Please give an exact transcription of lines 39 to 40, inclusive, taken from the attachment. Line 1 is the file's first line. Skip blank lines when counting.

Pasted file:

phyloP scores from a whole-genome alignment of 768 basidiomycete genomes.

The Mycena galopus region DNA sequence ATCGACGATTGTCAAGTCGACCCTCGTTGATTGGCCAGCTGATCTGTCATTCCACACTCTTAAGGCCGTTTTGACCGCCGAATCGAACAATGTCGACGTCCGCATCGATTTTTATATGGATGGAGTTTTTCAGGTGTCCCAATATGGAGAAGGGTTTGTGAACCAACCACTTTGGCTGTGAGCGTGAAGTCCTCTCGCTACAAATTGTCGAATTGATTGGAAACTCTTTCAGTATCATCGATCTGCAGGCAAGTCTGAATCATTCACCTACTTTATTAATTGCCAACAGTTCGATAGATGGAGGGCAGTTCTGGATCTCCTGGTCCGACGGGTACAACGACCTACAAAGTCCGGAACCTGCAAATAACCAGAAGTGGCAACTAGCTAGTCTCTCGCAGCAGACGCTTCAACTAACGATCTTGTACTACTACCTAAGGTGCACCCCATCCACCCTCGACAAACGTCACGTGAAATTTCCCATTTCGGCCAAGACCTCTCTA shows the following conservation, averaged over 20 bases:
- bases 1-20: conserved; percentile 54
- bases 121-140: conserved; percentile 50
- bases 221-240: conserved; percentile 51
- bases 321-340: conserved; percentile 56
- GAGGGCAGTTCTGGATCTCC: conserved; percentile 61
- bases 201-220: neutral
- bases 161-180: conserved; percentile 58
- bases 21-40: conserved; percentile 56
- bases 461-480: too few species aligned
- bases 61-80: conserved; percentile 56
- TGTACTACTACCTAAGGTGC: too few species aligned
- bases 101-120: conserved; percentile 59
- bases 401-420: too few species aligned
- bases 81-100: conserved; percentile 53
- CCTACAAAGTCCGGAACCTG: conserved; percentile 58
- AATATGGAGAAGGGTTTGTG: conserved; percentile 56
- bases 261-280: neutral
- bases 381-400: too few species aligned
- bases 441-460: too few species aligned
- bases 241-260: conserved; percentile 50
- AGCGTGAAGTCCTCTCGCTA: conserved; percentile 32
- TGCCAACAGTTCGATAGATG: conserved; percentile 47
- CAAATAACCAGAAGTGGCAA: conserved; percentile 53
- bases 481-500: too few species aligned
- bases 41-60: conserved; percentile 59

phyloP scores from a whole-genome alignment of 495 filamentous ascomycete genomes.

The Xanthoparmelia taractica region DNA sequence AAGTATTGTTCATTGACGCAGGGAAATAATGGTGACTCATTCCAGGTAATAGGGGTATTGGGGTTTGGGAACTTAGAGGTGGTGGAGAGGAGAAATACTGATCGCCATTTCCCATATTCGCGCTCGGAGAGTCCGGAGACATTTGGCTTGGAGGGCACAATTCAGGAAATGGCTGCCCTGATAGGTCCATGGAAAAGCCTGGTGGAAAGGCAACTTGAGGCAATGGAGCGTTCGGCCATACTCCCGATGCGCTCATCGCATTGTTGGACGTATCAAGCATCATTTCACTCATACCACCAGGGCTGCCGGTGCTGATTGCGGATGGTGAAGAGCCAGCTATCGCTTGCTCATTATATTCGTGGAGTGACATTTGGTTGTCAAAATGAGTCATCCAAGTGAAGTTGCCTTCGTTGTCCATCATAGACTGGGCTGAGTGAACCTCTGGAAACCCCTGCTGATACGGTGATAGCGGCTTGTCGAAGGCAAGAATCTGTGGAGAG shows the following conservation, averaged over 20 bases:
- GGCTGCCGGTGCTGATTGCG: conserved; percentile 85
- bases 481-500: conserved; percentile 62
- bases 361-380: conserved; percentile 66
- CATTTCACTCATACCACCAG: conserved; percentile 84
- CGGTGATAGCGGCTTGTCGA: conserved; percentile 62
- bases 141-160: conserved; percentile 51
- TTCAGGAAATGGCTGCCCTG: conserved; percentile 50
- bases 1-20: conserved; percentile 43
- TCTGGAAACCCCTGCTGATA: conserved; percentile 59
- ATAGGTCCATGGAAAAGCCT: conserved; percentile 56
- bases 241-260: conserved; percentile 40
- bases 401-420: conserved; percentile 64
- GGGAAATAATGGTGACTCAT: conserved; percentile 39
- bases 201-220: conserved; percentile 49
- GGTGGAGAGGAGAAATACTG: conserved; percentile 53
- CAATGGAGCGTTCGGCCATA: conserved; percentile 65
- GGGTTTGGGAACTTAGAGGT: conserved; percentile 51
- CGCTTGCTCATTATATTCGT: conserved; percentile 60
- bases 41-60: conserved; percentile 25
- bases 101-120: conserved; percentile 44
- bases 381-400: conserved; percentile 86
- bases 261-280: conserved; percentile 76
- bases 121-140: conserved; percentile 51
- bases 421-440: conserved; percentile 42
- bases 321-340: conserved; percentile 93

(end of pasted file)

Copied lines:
- ATAGGTCCATGGAAAAGCCT: conserved; percentile 56
- bases 241-260: conserved; percentile 40